Of course, different editors have different strengths and weaknesses, so it is important to shop around for the tool that best fits the kind of game that you want to make. Level editors do have some important restrictions: for licensing reasons, they do not typically allow you to build a real (for-profit) game and charge money for it; additionally, most don't give you any low-level access to the source code which limits your ability to change the gameplay, though you can usually do a lot of interesting stuff with scripting. What they will do is teach you A LOT about game design. Once you've completed a couple of levels, it is usually fairly easy to attract others to your cause and start building a good team.

The Visionary's Skill Tree

Once you have a good mod or two under your belt and you've attracted a few like-minded, dedicated collaborators, you can expand on your skill base by trying something a little more ambitious. Modding is a great way to prototype game concepts, and it's not unusual for a mod to mutate into a standalone game over time.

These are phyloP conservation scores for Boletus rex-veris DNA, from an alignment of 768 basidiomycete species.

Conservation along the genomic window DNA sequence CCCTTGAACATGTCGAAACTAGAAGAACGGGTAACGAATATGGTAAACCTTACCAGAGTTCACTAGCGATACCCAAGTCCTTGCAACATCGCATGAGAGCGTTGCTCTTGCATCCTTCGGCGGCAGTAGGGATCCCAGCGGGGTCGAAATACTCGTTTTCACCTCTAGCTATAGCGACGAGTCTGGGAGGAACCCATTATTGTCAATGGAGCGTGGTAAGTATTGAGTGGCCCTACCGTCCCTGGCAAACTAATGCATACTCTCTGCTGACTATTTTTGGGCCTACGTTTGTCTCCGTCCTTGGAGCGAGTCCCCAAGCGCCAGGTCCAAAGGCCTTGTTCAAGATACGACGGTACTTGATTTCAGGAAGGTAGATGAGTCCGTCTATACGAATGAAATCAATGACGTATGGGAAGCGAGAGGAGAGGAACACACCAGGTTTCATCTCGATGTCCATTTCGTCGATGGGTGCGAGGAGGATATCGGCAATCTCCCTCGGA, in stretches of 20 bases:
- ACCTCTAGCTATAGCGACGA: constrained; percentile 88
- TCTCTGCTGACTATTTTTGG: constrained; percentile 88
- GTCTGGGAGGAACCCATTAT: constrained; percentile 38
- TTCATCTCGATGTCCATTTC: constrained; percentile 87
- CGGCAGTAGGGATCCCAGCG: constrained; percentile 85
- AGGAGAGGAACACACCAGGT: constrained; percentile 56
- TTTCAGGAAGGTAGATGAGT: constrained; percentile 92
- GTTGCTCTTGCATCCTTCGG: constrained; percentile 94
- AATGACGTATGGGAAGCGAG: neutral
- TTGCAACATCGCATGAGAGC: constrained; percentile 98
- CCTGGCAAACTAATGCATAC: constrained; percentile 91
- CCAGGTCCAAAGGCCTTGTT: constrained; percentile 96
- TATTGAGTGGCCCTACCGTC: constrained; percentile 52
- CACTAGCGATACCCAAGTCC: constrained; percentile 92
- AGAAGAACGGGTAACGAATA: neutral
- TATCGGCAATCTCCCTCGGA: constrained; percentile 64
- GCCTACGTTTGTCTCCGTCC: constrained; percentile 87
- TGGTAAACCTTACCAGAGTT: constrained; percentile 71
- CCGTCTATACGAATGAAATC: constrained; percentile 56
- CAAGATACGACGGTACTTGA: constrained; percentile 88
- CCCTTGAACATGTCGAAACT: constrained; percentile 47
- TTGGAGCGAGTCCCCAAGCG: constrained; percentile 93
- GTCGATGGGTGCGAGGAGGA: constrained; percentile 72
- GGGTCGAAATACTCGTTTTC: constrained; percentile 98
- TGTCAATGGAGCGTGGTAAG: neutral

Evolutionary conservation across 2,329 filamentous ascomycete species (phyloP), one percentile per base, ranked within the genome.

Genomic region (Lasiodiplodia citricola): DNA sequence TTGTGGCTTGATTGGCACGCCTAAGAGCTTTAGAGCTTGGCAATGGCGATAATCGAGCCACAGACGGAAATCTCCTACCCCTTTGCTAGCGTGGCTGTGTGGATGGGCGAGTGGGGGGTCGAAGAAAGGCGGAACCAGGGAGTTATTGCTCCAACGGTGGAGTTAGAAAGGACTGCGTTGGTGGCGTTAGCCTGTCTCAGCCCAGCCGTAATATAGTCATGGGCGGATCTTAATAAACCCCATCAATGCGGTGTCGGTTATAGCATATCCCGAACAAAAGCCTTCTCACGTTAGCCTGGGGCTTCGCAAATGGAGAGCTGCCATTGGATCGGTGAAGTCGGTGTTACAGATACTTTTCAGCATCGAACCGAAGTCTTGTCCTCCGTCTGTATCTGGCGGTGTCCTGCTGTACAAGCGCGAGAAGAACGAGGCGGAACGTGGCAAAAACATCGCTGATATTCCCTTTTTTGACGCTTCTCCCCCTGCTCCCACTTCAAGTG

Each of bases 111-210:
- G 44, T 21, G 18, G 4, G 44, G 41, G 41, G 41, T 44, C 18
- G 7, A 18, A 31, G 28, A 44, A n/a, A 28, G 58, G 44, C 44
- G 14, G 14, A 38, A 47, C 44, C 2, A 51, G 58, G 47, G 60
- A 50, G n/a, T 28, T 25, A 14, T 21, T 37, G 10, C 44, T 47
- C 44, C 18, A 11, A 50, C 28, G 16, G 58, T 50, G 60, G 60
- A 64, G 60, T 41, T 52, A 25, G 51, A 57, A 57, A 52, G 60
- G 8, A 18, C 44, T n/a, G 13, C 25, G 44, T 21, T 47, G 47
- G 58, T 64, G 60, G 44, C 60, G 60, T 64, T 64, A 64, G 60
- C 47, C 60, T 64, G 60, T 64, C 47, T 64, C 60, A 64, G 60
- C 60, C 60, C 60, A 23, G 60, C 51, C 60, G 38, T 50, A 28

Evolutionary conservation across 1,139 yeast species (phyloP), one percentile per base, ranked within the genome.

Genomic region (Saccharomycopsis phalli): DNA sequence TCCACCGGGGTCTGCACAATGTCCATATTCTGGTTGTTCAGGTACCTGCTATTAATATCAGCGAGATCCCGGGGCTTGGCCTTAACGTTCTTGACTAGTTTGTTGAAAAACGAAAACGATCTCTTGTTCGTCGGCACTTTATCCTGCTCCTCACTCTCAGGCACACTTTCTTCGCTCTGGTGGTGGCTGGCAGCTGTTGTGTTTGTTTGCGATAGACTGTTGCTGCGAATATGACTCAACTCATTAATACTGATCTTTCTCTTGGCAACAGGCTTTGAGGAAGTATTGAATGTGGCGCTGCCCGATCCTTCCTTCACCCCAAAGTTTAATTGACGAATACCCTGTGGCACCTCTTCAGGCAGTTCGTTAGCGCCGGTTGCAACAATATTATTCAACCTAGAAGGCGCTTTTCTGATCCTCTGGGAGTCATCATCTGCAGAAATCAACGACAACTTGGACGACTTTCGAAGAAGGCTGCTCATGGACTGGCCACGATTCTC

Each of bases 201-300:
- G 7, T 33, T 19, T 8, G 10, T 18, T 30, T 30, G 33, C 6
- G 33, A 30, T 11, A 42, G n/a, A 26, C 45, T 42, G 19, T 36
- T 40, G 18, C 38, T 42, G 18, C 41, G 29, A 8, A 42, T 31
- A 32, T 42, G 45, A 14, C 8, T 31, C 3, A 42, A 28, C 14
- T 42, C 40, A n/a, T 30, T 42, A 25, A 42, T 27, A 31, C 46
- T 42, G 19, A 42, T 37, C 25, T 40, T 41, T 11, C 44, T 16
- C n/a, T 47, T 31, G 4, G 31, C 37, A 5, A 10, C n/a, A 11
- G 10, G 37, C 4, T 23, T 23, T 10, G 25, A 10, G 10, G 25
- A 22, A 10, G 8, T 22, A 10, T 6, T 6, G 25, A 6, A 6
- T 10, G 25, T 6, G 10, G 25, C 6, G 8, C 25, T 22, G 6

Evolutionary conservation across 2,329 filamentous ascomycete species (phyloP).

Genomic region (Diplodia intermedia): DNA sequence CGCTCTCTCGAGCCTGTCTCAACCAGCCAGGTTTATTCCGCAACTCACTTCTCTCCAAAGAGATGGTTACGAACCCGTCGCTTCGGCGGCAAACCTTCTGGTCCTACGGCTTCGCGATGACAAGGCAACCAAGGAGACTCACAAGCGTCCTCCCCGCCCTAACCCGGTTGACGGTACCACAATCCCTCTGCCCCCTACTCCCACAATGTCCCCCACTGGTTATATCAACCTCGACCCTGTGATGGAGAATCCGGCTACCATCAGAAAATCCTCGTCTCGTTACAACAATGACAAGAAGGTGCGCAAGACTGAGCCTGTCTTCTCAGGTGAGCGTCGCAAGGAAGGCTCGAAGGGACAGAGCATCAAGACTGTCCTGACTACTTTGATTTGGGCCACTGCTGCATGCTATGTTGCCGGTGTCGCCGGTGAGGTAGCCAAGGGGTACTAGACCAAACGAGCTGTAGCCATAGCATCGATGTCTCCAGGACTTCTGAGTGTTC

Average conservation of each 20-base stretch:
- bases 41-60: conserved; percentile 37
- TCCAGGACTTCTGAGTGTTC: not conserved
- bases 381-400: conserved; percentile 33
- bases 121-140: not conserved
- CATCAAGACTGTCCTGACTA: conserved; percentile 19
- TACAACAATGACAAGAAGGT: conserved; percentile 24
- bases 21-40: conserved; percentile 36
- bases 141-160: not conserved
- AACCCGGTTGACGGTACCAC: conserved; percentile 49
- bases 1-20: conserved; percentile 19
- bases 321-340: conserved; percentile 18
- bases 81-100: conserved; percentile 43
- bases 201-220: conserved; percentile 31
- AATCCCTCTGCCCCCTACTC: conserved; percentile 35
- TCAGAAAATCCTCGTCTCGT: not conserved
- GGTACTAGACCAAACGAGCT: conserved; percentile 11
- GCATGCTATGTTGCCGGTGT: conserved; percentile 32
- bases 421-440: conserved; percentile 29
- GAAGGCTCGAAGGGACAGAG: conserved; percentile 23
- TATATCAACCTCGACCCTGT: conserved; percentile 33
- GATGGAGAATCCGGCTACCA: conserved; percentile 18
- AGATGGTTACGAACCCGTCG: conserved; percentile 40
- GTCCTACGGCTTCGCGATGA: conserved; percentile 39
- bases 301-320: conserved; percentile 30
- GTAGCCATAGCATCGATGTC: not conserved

Your skill path, then, might look something like this:

  1. Make a level in a level editor or world editor for a game that you like.
  2. Release that level so that other people can enjoy your work and provide feedback.
  3. Using that feedback, turn that level into a mod: several levels with a story to connect them. Try to connect this mod to a concept you are passionate about. Not only will your passion show in your work, it's a great way to begin play-testing your concept to see if it works in practice. If you are a writer, make sure you have a good story to direct the action in your mod. If you're an artist, release your concept art. If you're a musician, create some original music for it.